How To Tackle The Top 10 Semiconductor Filtration Challenges Part 1: Maximize Die Yield, Filter Particles as Small as 1.5 nm
Today, the average computer chip is comprised of more than 10 billion individual transistors that require more than 1,000 steps to assemble into working components. To add to this complexity, the number of components in an integrated circuit doubles about every 18 months, according to Moore’s law. This adds up to a challenging landscape for manufacturers of semiconductor chips.
What’s more, estimates show that the loss of just one die per wafer can equate to more than U.S. $1 million in lost revenues each year. And, a major contributor of faulty dies is contaminant particles that travel along with gases and can be distributed onto the surface of dies.
Undoubtedly, as chips grow denser, line nodes become smaller. Only a few years ago, when average line nodes measured 22 nm, and a 3-nanometer particle made its way into the line, it wasn’t a show stopper. Today, defect-causing particles can be as small as 10 percent of the line node size; meaning, these days, a 2-nanometer particle spells disaster – in the form of a defective die.
We know that wafer process technicians agonize over ways to improve die yields by 1 percent or a fraction of a percent. In today’s sub-28-nm line nodes, much of the challenge lies in the fact that even the most sophisticated defect inspection systems can’t detect random defects caused by particles lodged in the etch trench on the surface of the wafer. So, oftentimes, the manufacturer doesn’t know there’s a problem until the wafer processing is complete. By that time, the company has invested a significant amount of time, money and effort into fabricating that chip.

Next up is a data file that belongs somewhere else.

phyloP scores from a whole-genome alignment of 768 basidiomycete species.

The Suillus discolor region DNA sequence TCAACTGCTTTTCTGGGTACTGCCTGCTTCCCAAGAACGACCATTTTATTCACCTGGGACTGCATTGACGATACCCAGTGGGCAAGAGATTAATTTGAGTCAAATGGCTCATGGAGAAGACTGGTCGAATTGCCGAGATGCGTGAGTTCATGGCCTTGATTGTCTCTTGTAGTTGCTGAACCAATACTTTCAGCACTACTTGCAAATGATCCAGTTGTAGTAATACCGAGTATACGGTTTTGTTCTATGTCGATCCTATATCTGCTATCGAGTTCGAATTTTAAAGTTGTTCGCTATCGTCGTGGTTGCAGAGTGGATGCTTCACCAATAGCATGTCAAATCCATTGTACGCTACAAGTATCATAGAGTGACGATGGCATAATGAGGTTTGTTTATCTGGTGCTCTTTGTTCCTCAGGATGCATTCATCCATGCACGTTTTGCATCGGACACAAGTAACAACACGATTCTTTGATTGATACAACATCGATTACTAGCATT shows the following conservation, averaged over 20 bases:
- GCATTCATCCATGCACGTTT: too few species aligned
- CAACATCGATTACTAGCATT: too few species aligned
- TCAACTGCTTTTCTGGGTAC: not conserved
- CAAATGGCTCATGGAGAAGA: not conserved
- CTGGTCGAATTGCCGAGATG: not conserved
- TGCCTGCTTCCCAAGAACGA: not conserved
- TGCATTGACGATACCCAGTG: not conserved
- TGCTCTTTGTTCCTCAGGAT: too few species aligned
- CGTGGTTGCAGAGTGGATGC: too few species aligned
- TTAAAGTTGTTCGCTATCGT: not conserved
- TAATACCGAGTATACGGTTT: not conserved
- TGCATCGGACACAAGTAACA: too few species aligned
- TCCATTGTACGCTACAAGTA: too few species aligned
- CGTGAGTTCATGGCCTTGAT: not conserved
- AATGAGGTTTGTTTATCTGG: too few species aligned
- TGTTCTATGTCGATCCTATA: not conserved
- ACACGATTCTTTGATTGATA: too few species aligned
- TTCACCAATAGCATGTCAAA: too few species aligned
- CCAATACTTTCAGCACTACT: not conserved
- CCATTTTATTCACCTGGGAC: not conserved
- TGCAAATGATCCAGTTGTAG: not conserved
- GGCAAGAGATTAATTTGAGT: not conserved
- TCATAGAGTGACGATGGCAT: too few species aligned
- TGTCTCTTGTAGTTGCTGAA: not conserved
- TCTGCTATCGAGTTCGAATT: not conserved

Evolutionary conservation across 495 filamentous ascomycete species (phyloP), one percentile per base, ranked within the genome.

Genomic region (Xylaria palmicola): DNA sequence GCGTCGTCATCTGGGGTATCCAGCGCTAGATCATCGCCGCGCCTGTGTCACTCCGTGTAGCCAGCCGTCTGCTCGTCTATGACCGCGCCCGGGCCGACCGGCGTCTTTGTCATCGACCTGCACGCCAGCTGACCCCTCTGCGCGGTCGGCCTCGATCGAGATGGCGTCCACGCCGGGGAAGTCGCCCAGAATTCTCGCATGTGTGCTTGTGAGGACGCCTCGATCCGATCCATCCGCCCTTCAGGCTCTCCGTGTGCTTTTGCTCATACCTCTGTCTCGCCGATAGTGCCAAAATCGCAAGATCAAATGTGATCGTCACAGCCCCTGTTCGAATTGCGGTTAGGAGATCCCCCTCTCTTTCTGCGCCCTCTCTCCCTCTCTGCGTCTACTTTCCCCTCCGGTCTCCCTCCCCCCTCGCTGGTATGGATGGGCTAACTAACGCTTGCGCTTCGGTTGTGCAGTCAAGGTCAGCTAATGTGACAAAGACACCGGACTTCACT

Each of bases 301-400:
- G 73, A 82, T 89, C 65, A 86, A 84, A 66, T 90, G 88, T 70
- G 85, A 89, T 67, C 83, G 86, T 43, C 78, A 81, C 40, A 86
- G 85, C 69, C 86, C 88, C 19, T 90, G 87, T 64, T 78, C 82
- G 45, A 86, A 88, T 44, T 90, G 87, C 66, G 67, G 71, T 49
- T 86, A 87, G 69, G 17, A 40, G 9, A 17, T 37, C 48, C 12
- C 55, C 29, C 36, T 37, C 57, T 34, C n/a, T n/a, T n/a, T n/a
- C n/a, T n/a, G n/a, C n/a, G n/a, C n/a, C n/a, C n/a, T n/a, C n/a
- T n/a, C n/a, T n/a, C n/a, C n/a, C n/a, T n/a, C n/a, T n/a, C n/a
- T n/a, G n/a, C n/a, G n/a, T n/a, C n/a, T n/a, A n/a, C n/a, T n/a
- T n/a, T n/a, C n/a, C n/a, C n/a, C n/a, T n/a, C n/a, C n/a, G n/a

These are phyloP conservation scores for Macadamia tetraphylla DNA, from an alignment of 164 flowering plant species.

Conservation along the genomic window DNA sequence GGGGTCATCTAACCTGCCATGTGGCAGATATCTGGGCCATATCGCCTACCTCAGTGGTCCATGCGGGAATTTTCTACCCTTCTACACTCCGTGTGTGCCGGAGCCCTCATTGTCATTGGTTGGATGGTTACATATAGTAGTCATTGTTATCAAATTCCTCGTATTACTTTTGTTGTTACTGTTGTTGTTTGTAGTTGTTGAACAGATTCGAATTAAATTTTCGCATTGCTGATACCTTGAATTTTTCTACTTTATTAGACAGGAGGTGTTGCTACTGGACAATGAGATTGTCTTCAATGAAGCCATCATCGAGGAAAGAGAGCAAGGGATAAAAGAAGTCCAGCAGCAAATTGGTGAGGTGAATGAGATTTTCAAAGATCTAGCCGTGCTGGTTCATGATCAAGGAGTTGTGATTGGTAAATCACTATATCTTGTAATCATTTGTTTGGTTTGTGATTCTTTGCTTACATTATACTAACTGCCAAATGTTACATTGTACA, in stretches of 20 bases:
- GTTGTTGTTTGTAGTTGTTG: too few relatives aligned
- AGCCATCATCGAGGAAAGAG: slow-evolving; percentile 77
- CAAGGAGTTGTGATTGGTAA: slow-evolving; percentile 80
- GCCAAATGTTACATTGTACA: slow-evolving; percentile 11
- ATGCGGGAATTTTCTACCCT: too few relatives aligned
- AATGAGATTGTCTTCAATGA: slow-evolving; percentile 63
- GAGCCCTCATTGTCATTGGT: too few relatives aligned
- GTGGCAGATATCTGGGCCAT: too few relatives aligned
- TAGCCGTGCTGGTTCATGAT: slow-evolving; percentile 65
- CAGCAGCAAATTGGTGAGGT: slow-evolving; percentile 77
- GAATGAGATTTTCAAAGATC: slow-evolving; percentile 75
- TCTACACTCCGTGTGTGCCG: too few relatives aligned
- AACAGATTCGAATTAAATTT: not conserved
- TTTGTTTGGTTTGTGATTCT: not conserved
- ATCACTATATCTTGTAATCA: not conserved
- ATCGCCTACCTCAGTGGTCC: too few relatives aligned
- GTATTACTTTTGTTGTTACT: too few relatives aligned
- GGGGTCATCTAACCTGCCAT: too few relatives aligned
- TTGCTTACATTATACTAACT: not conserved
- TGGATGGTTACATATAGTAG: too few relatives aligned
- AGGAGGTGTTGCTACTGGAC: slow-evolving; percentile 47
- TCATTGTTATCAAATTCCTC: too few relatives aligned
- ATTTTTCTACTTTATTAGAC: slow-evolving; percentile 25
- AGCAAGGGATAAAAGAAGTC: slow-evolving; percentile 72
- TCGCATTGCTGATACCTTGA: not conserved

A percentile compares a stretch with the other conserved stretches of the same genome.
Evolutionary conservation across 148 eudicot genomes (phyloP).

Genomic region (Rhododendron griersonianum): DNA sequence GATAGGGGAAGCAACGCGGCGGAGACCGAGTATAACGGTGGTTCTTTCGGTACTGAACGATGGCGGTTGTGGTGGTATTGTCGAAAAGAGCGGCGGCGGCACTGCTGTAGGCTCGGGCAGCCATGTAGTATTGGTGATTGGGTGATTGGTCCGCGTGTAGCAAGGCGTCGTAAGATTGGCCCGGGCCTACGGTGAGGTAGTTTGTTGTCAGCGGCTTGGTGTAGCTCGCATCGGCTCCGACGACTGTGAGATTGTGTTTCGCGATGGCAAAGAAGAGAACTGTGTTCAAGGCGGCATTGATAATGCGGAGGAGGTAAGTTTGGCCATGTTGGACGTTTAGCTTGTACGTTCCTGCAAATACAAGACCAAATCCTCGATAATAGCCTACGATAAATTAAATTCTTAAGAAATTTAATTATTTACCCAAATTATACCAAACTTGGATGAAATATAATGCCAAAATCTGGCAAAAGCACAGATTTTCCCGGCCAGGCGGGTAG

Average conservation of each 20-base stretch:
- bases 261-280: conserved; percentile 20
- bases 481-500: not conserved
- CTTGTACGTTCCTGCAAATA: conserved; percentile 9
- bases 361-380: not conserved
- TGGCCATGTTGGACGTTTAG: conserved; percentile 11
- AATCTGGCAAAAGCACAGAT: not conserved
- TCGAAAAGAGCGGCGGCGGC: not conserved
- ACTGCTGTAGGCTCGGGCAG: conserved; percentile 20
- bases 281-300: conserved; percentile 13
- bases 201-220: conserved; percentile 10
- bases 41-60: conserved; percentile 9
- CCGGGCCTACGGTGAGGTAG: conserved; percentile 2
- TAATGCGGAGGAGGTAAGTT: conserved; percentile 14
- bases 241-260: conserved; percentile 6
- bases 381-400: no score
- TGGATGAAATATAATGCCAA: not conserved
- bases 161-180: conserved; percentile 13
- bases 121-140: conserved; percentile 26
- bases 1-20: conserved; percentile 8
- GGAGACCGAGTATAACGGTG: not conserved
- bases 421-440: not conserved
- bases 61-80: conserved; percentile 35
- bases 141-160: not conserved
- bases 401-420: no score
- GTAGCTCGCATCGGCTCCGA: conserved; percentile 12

Therefore, logically, an optimal solution is to ensure particles never make it into the process chamber and onto the chip (or, alternately, to minimize particle disturbances inside the process chamber). More on that in a future blog post.
A Scientifically Proven Method to Capture Particles as Small as 1.5 nm
A little over one year ago, Mott energized the industry with the introduction of a gas filter specifically designed and engineered for ultra-high purity semiconductor manufacturing processes.
These filters were scientifically tested in applications requiring gas flow rates ranging from 1 to 200,000 SLPM (standard liters per minute). Results showed they delivered 9-log (99.9999999%) filtration of particles down to 1.5 nm with confirmation at the most penetrating particle size of 80 nm. In simple terms, if there were a billion particles present in one cubic foot of gas entering this filter, only one particle per cubic foot of gas would make its way out of the filter.
Interestingly, what Mott’s research scientist, Dr. Ken Rubow discovered, is that, contrary to standard thinking, it wasn’t the smallest of sub-micron particles that were the most challenging to capture – it was actually mid-size, sub-micron particles that presented the greatest filtration challenge.
Using depth filtration and taking advantage of the behavior of sub-micron particles, filter designers know that different size particles in the gas stream behave differently. Large particles are more readily captured by filters because they have substantial size. And, smaller particles bounce dynamically through the filter’s many tortuous pathways until they are eventually captured. Mid-size particles, however, have neither size nor excessive movement, so they often are the most elusive.
What’s the Secret to Nano-Particle Filtration?